Wellness

Pulse points

Allison Frick
Jan. 1, 2019

From their labs to their personal lives, scientists now are addressing wellness and working to raise awareness about mental health issues. Here we offer links to work in this area, including a study on how sleep deprivation can lead to loneliness, an initiative to improve heart health and research on worms under extreme stress.

Out of the dark

Susanna Harris is a graduate student studying microbiology at the University of North Carolina School of Medicine. Last summer, she gave a talk for The Monti, a series of live shows in which guests share personal stories. In her talk, she shared her experience with depression after failing an exam in graduate school and how she came through the other side of what she described as “months of crushing darkness.” Watch her video and follow her on Twitter.

Stressed worms

Hobert worm stress

Researchers funded by the National Institutes of Health investigated the impact that environmental stress can have on the nervous systems of roundworms called Caenorhabditis elegans. A news release from the NIH explained that when C. elegans are exposed to a stressor, such as starvation, they stop developing temporarily and then continue growing after the stressful situation has passed. Researchers studying worms before and after a period of stress concluded that stress rewired the worms’ nervous systems.

Shunned and sleepless

Researchers at the University of California, Berkeley, demonstrated that sleep-deprived people not only feel lonelier, but also alienate others. Matthew Walker told Berkeley News: “The less sleep you get, the less you want to socially interact. In turn, other people perceive you as more socially repulsive, further increasing the grave social-isolation impact of sleep loss.” The team used brain imaging, simulations and other tools to measure the social implications of poor sleep.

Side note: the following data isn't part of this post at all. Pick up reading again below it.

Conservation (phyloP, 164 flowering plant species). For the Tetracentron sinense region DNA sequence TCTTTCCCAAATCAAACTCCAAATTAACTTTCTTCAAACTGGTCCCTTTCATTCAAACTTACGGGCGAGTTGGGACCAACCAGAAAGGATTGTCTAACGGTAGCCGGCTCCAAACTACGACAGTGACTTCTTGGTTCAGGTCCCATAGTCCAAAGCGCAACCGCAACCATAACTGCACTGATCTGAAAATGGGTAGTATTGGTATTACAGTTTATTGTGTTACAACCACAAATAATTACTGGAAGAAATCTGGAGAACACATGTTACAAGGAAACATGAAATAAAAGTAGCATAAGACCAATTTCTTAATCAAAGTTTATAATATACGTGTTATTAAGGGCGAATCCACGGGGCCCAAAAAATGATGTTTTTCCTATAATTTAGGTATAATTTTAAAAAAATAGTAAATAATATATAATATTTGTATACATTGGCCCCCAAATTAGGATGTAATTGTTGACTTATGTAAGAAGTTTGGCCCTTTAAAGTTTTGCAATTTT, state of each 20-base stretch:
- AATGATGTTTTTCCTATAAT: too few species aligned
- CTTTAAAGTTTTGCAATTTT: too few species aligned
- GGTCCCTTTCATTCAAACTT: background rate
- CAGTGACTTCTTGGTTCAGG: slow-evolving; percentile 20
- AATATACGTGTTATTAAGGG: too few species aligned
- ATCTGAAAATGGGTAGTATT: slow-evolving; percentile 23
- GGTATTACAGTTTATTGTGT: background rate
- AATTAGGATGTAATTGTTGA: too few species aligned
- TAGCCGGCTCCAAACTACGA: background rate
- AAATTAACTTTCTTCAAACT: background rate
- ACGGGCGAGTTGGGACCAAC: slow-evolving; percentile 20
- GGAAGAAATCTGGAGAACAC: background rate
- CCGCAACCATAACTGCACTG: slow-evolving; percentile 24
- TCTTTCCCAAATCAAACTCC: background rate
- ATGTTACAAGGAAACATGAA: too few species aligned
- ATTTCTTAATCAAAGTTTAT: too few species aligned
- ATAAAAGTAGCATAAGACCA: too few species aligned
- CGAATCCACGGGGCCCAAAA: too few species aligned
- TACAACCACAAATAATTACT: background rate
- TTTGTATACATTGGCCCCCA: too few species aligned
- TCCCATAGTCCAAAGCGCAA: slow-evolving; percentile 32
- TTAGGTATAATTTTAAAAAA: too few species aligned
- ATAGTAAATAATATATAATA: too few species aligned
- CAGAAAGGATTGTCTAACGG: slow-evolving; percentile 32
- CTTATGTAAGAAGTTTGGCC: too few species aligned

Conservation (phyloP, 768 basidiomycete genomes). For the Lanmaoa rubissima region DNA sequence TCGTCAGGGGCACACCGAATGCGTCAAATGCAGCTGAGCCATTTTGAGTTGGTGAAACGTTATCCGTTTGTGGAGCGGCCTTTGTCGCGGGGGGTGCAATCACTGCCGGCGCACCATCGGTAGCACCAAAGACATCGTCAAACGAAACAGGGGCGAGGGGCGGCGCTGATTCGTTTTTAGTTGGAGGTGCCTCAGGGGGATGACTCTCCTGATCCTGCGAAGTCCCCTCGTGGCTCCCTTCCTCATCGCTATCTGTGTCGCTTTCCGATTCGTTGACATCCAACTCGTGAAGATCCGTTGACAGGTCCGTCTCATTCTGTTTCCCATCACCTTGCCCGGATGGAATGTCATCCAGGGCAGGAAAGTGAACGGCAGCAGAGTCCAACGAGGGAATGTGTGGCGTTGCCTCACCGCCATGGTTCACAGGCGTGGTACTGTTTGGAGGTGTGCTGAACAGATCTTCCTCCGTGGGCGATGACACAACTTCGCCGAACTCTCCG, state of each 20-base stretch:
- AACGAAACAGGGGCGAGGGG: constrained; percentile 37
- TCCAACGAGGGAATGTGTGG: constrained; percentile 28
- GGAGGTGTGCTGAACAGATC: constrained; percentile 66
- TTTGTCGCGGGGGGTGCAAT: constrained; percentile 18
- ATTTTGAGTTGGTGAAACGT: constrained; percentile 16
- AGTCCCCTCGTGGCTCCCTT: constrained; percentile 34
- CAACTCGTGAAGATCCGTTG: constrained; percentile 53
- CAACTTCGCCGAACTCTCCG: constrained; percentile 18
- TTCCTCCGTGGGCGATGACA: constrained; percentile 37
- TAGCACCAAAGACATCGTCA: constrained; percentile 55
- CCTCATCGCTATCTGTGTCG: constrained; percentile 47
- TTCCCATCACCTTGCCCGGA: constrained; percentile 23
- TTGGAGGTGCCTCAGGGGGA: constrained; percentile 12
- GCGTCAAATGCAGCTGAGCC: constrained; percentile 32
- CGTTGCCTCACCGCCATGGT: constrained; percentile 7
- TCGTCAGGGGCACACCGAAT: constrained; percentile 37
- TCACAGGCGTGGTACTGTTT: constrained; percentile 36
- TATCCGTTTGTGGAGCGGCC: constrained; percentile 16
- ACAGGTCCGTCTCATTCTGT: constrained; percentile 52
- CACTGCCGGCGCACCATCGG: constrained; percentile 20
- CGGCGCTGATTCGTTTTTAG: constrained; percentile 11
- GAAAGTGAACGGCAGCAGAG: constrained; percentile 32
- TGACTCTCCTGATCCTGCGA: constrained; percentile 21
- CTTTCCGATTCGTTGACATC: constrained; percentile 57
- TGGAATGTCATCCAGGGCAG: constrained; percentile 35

Berkeley Sleep COURTESY OF MATTHEW WALKER AND ETI BEN SIMON

Feel like a fraud?

Julia Omotade, Jamie King and Richard A. Kahn wrote in this magazine in February 2017 that the term “imposter syndrome” is used “to describe the chronic and potentially lifelong feelings of inadequacy and self-doubt that affect performance and professional outcomes.” Have you experienced these feelings in your educational or professional career? If so, you’re not alone and there are ways to overcome them. Elizabeth Cox answers the question “What is imposter syndrome and how can you combat it?” in a TED-Ed animation.

Pulse points: Healthy hearts

Million Hearts

Researchers at the Centers for Disease Control and Prevention and Agency for Healthcare Research and Quality project that there will be about 16.3 million cardiovascular events and upwards of $173.7 billion in hospitalization costs between 2017 and 2021 if interventions in clinical settings and communities are not implemented. For those reasons and others, the CDC and Centers for Medicare & Medicaid Services launded the Million Hearts initiative. The initiative brings together state and federal agencies and private-sector partners to prevent 1 million cardiovascular events by 2022. Read it here.

Allison Frick

Allison Frick manages multimedia and social media for the ASBMB.

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